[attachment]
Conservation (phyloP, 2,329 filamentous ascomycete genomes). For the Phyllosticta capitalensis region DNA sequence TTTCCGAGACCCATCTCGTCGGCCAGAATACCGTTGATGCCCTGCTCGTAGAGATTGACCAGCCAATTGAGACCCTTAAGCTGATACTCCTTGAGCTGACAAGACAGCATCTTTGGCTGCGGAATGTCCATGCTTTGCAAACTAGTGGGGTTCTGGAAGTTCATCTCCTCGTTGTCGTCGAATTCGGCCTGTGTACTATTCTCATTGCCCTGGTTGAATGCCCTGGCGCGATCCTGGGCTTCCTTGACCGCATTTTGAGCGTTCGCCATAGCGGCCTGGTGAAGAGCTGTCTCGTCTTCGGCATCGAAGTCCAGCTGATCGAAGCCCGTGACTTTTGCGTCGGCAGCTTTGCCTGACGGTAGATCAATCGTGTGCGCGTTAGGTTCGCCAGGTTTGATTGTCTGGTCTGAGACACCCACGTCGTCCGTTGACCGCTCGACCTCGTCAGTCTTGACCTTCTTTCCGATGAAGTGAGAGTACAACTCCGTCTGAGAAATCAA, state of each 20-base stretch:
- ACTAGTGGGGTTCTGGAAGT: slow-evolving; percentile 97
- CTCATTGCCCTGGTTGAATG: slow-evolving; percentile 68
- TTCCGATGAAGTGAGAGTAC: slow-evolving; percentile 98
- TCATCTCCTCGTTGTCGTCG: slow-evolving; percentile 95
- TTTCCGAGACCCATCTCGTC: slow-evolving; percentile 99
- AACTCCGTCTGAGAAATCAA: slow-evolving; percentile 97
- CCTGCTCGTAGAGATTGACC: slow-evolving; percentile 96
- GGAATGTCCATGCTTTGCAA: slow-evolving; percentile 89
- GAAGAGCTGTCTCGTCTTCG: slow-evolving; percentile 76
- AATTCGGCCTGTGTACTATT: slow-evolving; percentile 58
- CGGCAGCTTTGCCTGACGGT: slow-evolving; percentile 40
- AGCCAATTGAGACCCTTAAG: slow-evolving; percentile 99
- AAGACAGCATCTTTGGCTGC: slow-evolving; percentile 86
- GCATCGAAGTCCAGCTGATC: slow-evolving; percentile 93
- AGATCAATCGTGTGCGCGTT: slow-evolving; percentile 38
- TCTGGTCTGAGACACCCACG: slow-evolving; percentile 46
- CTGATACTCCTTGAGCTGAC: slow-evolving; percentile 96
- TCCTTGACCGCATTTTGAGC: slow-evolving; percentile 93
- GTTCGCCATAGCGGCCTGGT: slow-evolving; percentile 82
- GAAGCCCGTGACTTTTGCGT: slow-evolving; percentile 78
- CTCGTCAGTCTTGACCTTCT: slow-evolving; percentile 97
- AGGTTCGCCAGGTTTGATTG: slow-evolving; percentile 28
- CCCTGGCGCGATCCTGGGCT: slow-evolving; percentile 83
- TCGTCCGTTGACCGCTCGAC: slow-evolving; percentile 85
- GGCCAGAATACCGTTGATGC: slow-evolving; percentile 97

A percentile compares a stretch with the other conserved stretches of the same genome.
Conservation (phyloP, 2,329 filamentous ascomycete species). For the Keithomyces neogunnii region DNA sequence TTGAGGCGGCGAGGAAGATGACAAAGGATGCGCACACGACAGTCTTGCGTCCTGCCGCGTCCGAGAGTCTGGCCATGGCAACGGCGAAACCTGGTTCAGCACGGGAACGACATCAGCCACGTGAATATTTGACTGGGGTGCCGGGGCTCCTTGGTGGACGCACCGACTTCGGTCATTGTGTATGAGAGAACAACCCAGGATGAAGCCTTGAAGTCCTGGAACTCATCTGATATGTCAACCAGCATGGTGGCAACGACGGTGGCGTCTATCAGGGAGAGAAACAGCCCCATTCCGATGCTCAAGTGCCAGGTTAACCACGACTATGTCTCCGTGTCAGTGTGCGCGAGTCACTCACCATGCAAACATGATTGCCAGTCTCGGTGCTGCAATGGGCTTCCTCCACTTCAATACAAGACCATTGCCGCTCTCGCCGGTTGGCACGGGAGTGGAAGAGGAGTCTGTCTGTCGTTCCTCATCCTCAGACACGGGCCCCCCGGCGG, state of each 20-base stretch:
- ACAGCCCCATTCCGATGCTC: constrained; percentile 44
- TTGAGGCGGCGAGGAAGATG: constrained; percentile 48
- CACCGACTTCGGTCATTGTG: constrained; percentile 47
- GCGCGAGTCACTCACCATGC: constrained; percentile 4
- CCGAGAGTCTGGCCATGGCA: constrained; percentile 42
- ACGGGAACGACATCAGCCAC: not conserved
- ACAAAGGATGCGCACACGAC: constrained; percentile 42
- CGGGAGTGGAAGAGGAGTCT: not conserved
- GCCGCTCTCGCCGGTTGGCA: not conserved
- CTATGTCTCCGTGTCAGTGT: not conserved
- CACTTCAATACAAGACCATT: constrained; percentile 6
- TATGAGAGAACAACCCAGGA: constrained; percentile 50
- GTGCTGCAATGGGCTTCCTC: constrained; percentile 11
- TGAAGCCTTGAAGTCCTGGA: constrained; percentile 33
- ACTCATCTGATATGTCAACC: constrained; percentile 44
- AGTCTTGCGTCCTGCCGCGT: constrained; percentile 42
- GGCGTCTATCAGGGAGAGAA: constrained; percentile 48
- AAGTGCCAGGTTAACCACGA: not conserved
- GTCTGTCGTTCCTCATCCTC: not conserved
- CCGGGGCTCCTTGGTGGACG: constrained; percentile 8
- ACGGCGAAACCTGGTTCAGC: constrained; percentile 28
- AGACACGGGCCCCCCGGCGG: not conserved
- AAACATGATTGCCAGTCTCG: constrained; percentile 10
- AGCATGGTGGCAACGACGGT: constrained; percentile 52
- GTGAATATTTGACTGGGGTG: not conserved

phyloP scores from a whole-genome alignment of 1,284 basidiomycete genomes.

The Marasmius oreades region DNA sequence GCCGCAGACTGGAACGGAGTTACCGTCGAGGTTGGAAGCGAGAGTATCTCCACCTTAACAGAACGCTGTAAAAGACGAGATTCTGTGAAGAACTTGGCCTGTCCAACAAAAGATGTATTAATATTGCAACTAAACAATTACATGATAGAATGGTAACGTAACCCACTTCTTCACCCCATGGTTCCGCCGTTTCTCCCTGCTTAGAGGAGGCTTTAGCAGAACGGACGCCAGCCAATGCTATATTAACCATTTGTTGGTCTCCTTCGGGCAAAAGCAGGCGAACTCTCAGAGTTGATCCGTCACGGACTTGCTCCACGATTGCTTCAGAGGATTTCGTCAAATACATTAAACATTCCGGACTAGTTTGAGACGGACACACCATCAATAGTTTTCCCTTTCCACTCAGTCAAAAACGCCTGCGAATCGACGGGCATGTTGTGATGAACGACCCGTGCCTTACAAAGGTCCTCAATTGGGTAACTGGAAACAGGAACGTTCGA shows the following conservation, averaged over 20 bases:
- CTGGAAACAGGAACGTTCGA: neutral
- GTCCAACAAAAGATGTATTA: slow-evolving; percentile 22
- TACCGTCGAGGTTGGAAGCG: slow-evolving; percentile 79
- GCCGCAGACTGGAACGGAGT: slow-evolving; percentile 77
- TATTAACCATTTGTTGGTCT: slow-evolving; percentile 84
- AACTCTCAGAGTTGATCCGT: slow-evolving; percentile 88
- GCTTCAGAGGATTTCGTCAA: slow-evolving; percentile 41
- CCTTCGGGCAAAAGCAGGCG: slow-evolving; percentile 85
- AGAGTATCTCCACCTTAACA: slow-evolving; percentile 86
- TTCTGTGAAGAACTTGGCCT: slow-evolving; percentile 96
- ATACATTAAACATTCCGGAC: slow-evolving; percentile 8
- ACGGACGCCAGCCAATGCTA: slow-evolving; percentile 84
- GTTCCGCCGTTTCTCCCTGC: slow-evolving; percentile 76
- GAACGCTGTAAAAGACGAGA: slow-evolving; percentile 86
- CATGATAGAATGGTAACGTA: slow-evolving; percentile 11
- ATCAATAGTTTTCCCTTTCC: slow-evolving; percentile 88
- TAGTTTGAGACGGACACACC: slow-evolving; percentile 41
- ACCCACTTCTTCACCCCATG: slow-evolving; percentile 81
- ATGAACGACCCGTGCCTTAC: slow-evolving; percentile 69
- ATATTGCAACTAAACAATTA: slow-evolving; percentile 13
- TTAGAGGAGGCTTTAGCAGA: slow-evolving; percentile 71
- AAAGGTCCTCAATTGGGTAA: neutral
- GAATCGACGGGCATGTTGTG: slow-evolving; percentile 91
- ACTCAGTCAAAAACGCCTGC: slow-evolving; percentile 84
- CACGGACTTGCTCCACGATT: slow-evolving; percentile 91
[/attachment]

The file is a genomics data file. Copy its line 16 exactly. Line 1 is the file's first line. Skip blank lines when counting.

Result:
- AGATCAATCGTGTGCGCGTT: slow-evolving; percentile 38